Stall holders concerned about UBS plans to sell Barnet Market and The Spires

Times Series: Fruit and veg stall owner Steve Dickinson's family has had a presence at the market for more than 30 years Fruit and veg stall owner Steve Dickinson's family has had a presence at the market for more than 30 years

Stall holders at a historic market say they are worried about its future after the owners announced plans to sell the site.

Banking firm UBS yesterday confirmed it was selling The Spires shopping centre, in High Barnet, and the St Albans Road site of Barnet Market.

The sale has raised questions over the future of the market, which has existed since taking over from a long-standing cattle market in the late 1950s.

In October, UBS announced plans for a major redevelopment of the site, including new tarmac to replace the rough gravel that stall holders say is putting off customers.

But new owners are unlikely to be tied to the plans, throwing the future of the market, which opens on Wednesdays and Saturdays, into question.

Fruit and veg stall owner Steve Dickinson, whose family has had a presence at the market for more than 30 years said: “The worry is that we just don’t know what the potential new owners have planned.

“It does bother us – we all feel insecure. When you don’t know what is happening, you tend to think the worst.

“We would like very much for the renovation to be done as soon as possible. This site has been an eyesore for the past five years and it needs smartening up.”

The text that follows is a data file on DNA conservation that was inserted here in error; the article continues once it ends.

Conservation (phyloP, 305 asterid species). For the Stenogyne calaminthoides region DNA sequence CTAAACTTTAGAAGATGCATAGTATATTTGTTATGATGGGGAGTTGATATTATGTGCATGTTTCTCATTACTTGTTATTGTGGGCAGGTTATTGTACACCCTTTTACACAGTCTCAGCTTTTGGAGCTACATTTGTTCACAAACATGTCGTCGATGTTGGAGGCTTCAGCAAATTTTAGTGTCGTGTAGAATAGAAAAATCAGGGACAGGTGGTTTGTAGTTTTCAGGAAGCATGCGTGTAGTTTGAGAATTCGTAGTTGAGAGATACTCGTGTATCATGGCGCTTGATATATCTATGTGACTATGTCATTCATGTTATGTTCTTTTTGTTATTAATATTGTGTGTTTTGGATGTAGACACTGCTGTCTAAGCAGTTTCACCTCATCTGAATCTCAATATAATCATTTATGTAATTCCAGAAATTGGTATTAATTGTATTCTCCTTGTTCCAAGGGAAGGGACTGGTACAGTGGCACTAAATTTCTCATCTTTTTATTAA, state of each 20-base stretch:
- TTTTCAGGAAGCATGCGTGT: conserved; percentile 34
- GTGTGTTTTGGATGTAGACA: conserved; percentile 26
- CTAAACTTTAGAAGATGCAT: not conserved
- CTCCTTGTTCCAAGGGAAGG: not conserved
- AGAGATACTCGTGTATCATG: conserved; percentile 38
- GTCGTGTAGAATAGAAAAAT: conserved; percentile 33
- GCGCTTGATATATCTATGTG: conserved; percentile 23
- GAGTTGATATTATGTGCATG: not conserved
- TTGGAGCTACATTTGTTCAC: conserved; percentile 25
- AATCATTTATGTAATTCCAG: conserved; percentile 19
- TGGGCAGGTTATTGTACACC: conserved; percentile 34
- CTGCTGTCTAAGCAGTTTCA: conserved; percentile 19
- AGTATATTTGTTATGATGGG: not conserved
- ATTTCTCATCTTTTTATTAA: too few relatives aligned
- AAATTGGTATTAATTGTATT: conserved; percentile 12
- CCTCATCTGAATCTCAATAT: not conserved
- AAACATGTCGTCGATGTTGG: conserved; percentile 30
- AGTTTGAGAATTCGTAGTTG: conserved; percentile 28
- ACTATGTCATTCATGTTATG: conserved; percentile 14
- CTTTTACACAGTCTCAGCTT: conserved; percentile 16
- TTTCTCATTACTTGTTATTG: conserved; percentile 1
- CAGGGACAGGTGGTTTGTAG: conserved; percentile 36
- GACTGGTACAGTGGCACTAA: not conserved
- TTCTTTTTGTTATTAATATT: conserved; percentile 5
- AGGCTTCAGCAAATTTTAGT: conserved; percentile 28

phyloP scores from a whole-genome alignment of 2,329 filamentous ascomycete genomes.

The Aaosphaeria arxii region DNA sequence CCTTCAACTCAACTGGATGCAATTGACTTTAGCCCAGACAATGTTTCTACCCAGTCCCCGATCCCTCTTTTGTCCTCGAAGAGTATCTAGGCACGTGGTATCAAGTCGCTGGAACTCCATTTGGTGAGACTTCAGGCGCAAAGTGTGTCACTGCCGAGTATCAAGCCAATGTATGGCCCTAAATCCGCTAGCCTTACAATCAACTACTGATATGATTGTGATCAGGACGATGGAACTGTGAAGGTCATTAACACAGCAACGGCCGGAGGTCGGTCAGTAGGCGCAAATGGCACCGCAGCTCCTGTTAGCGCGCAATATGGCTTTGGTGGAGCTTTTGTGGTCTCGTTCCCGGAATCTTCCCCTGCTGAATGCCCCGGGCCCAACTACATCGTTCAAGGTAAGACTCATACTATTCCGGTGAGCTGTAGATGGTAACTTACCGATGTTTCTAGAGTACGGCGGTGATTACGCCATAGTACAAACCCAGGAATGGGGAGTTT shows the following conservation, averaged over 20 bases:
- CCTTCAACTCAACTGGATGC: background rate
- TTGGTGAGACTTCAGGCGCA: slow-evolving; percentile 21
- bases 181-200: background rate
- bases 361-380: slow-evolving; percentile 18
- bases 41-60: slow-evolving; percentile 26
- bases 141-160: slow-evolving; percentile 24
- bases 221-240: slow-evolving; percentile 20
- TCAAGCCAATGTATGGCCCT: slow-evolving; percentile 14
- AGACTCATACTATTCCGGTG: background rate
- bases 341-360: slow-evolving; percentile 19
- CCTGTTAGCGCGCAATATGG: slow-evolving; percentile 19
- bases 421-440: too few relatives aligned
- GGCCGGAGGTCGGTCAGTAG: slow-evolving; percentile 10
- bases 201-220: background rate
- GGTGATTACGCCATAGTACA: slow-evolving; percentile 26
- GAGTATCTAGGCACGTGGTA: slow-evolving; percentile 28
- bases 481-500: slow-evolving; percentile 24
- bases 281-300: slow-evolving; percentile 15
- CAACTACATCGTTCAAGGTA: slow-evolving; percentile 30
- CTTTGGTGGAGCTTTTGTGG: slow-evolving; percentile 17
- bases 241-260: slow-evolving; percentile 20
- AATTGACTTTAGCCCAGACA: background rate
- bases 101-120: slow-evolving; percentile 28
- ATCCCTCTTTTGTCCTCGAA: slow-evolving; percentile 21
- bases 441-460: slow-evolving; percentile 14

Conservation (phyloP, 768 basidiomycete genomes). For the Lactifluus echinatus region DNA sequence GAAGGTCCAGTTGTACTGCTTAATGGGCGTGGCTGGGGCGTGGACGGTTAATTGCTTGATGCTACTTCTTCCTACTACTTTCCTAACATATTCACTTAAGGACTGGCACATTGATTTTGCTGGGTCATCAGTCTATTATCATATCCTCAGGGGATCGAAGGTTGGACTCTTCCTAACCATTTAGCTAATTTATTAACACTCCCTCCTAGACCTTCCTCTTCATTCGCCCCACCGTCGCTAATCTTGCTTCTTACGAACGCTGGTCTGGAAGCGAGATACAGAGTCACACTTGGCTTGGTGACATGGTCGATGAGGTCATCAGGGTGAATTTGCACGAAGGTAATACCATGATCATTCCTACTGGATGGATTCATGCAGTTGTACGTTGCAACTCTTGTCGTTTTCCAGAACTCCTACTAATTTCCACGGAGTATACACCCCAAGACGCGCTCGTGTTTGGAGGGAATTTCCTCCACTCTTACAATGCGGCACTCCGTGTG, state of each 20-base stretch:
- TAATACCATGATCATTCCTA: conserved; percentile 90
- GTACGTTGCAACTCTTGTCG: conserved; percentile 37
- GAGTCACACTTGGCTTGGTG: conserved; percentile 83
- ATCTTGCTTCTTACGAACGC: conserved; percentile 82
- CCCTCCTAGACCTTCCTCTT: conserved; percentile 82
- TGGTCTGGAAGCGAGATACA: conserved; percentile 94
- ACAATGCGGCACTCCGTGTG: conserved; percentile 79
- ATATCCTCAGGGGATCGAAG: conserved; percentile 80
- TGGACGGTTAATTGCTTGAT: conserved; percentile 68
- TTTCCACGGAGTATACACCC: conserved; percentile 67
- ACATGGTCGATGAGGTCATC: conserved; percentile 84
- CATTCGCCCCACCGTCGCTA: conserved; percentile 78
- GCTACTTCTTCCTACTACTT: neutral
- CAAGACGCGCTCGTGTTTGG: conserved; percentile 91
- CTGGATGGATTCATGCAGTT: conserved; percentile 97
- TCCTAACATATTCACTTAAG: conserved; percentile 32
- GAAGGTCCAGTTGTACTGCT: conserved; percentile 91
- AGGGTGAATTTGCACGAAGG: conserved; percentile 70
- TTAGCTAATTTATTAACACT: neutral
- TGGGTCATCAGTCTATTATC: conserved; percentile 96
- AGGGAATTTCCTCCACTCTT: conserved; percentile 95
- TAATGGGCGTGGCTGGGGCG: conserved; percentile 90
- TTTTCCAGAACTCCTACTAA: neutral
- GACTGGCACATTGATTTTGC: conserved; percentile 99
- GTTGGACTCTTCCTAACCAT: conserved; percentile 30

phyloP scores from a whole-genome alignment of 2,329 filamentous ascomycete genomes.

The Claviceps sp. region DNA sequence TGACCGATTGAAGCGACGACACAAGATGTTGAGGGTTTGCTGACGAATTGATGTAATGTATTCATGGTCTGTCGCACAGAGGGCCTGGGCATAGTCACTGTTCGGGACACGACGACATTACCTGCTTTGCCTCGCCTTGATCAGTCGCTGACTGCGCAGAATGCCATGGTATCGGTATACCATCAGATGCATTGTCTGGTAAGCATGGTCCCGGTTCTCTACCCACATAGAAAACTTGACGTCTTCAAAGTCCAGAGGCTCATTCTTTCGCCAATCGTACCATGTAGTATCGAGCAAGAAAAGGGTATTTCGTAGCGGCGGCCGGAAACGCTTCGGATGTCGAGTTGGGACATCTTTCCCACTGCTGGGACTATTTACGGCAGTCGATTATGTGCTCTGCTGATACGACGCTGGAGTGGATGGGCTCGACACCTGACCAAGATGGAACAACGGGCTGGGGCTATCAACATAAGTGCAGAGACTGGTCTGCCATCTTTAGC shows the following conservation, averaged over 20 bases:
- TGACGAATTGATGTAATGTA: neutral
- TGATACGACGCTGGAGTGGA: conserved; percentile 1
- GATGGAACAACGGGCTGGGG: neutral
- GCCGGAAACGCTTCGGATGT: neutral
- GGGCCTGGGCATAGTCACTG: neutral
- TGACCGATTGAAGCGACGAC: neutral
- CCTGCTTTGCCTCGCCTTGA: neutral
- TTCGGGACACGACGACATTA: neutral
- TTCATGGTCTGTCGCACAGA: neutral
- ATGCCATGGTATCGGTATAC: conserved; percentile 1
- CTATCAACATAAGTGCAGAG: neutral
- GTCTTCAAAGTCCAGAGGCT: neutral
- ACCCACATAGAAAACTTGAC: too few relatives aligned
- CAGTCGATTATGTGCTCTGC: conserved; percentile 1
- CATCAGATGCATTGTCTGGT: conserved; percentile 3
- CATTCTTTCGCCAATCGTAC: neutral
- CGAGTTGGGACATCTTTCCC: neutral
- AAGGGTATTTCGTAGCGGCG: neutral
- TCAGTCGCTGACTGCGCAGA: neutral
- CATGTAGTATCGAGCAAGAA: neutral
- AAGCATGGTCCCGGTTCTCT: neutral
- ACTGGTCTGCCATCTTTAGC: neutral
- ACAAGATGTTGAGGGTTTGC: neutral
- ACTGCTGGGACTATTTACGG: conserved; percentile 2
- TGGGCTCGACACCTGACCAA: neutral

UBS will finish taking bids for the estate next week and a spokesman said the firm is seeking in excess of £35.5million.

Stall holders say the market has declined from a peak of about 50 stalls to closer to 10 today. They believe the renovation would bring it back to life.

David Bone’s family were the first to open a stall at the new market in 1957 and he continues to run a fruit and veg stall today.

He claims he and other stall holders are becoming increasingly concerned and frustrated with a lack of information from the current owners.

He said: “We’re used to the fact they don’t tell us anything. They treat us like mushrooms and keep us in the dark.

“We don’t know from one week to the next what we’re doing. Of course we’re worried – it is our livelihood.

“You can’t expect people with pushchairs and prams to come on to this surface. It is a vicious circle – if fewer people come, there will be fewer stalls. We were the first ones in and I’m worried we could be the last ones out.”

Final bids for the site will be made in the coming days, after which UBS will begin a selection process that could take several months.

John O’Keefe, who has been coming to the market since it first opened, said: “A lot of people would be very upset if it were to close. These sort of places need to be kept open or else Barnet will lose a bit of its character.”

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